Territory. The economic analysis has revealed that the Project provision involve a simplified version of the population assessment that can led to unequal allocation of labor force. As a result, there is a probability that the unemployment rate will increase.
In addition, there are rough calculations of mineral resources preserved on this territory and there are no guarantees for the population to be insured by work places on a long-termed basis (Kuyek, 2009, p. 4). According to socio-economic impact assessment, the mineral resources of gold and copper are 0.41% and 0.21% correspondently.
The situation is aggravated by the fact that the gold is distributed throughout the mine and it is impossible to retrieve it until the copper is mined. Besides there are some other valuable mineral resources that are not included into the Project provisions, but will be still mined and damaged.
According to the consideration of the Review Panel did reach a consensus concerning the economic benefits of the presented Project due to the fact that its Terms of Reference restricted it to regarding only social-economic impacts of the alterations the Project would have on the environment.
Nevertheless, the panel admitted that the Project would create 275 jobs annually in operation and constructions stages and nearly 600 indirect places only during the 20 years operation period.
Consequently, the construction has ambiguous perspectives for the employees for a period of more than 20 years, which creates more concerns with the Project and its environmental impact assessment (Environmental Assessment Office, 2009).
Discussion First Nations’ participation to the EA process
While evaluation the effects of the project on cultural, social, and economical issues related to this territories, numerous ambiguous questions have appeared. In particular, there are serious concerns with Assessment of Socio-Economic Impact. First of all, it is difficult to precisely identify the territory on which the project will be located.
In addition, the information about the Human Health and Ecological Risk Assessment is quite confusing. The failure to consider some significant provision in accordance to pertinent legislation can have a negative impact on health of the indigenous population of the Tsilhqot’in Territory. More importantly, the cost-benefit analysis revealed that the Project failed to examine the people’s needs, including justice and equity in activities.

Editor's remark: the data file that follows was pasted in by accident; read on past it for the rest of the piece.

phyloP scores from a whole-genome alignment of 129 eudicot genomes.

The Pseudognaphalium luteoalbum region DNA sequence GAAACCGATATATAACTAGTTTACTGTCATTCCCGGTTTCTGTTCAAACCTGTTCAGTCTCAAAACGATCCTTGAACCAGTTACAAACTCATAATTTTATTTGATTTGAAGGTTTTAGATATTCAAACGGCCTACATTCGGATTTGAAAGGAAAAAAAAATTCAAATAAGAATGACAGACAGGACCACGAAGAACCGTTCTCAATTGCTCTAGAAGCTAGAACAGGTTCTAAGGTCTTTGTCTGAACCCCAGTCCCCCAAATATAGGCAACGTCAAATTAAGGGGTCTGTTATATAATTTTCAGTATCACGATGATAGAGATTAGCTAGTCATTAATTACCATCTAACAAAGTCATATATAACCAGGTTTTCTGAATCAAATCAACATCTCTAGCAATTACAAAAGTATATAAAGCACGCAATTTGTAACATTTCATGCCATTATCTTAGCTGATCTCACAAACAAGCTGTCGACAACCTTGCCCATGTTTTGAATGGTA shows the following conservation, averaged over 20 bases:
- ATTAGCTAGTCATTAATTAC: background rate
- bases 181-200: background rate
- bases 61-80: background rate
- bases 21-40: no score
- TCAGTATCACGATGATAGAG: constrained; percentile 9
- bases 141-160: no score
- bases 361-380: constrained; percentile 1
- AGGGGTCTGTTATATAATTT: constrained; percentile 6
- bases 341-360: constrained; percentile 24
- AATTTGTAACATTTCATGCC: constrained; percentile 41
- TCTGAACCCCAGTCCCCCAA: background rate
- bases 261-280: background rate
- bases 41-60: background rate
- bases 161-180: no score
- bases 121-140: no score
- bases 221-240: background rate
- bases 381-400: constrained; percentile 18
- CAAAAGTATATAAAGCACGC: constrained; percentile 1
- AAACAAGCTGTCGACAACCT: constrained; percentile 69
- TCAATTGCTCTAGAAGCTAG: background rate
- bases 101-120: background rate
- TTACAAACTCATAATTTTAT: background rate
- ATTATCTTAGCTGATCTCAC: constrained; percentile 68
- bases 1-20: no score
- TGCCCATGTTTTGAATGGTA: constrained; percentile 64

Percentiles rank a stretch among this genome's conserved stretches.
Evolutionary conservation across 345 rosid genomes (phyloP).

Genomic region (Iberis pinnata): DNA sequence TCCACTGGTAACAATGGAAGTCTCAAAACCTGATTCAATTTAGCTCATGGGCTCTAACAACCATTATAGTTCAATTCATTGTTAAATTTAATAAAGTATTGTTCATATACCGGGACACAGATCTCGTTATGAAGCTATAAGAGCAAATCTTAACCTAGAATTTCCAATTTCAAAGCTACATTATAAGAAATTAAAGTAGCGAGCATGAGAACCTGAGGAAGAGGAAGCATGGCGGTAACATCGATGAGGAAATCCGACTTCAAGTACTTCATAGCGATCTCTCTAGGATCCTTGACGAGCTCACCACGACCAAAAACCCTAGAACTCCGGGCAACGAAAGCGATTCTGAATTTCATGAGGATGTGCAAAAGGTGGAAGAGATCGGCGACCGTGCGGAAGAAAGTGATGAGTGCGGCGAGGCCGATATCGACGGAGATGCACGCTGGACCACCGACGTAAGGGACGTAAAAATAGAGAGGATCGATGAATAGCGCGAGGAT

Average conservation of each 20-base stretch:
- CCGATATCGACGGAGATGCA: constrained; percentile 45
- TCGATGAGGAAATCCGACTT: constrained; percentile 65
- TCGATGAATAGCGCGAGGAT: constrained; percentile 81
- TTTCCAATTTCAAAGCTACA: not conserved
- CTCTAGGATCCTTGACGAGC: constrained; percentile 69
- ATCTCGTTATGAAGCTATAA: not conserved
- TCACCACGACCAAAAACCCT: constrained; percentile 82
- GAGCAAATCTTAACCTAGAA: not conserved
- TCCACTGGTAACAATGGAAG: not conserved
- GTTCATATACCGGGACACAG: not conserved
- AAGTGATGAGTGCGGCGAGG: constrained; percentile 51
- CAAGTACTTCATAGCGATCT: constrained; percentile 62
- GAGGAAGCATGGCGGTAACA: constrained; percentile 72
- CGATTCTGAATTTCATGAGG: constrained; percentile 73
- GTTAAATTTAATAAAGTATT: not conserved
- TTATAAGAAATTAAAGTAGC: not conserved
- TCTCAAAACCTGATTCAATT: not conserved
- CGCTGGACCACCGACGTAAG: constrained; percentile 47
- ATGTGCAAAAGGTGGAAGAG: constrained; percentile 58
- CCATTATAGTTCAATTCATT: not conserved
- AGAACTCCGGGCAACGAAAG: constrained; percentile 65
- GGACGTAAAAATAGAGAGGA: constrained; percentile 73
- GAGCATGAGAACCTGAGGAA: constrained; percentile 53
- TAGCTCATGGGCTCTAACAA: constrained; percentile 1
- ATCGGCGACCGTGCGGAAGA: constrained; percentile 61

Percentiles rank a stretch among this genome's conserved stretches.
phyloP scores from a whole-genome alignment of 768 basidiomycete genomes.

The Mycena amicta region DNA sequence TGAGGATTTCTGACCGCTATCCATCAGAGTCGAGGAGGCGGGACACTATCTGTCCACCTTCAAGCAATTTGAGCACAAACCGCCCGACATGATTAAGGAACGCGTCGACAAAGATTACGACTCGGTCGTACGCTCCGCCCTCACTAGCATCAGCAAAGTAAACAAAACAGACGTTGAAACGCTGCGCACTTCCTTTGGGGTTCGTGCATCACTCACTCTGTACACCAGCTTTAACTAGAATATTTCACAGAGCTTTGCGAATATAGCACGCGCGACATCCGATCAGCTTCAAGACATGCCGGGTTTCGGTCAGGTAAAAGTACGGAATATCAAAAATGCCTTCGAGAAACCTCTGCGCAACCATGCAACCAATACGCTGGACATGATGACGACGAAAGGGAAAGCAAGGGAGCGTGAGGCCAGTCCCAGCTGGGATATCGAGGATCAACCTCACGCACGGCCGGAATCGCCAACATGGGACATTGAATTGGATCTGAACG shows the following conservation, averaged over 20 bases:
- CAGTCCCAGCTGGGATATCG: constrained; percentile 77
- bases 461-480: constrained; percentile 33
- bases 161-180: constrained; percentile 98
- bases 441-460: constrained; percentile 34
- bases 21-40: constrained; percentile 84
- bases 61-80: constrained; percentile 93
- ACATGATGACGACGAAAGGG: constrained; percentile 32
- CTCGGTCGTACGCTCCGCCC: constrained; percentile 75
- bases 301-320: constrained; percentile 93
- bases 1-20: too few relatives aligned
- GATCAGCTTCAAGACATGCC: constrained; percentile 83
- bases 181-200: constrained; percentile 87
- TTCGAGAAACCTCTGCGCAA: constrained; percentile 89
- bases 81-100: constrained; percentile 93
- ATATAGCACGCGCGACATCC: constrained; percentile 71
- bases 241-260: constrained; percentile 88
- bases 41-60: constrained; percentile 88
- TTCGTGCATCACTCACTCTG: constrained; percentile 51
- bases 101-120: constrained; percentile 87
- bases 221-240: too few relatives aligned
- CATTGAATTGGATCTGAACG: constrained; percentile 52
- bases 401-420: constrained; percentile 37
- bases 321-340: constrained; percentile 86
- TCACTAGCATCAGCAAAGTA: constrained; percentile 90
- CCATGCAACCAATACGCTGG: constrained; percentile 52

The Socio-Economic Analysis has also discovered that the Project would have considerable problems in cultural and social terms. In particular, the project does not guarantee that long-term period of dislocation and disruption will not worsen the cultural and social situation because the project fails to analysis the social infrastructures and communities located on this territory (Kuyek, 2009, p. 5).
The projects have also failed to take into consideration the destruction of social system caused by the disruption of natural ecosystem.
The inconsistency of project procedures and plans also consist in a failure to understand the impact on the Aboriginal people. There will definitely be serious effects of the Tsilhqot’in people who were initially against mine development, believing that its construction will damage their economy, cultural heritage, and their lifestyles (Kuyek, 2009, p. 7).
Additionally, First Nations’ concerns with the current land use were not in vain because the Project provided considerable and irreversible shift to the landscape and to the navigation. They were deprived of the places for hunting, fishing, and agricultural activities and, therefore, they had to introduce considerable changes to their lifestyles.
The First Nations also expressed their resentment towards the Project because Taseko’s plan to destroy the chief rivers, notably Fish Lake and Little Fish Lake was not acceptable. In this respect, it is quite difficult for Taseko to gain the trust of aboriginal people because the knowledge about these peoples was adolescent and irrelevant.
Challenge for Sustainable Development
Regarding all issues, regulations and proposals, it should be admitted that the Project has faced a great number of challenges and problems (Sallevane, n.d). In particular, the project has turned out to be adverse to the environmental, cultural, and social issues because its constructions and water flows re-routing has considerably influenced the ecology and hydrology of the examined territory.
Secondly, due to the lack of economic and social date, the Project failed to conform to the First Nation requirements as the indigenous population stands against any cultural, social, and environmental changes. Third, the Project failed the community’s needs for employment and development (Environmental Assessment Office, 2009, p. 26).
What Can We Learn from This Case Study?
A thorough analysis of this particular Case has revealed that any Projects providing changes to the environment should consider a bulk of issues because considerable shifts in the natural ecosystem can lead to the destruction of firmly established cultural, social, and economic norms within a community.
The Panel discussions and decisions have made us learn a lot of information and legal issues that protect the environment from adverse effects on the part of the industrial field. Moreover, the Assessment has provided a lot of facts about Project’s gaps to present their emergence in future.
Environmental Assessment Office. 2009. Prosperity Gold-Copper Project Assessment Report. British Columbian.
Kuyek, Joan. 2009. Rewiew of the Proposed Prosperity Mine Socio-Economic Assessment. Mining Watch Canada.
Levy, David. 2009. A. Review of the Prosperity Mine Aquatic Impact Assessment. Levy Research Services, Ltd.: Web.
Sallevane, John. n.d. Giving Tradition Ecological Knowledge Its Rightful Place in Environmental Impact Assessment. Web.
Western Economic Diversification Canada 2009. The Canadian Environmental Assessment Act. Web.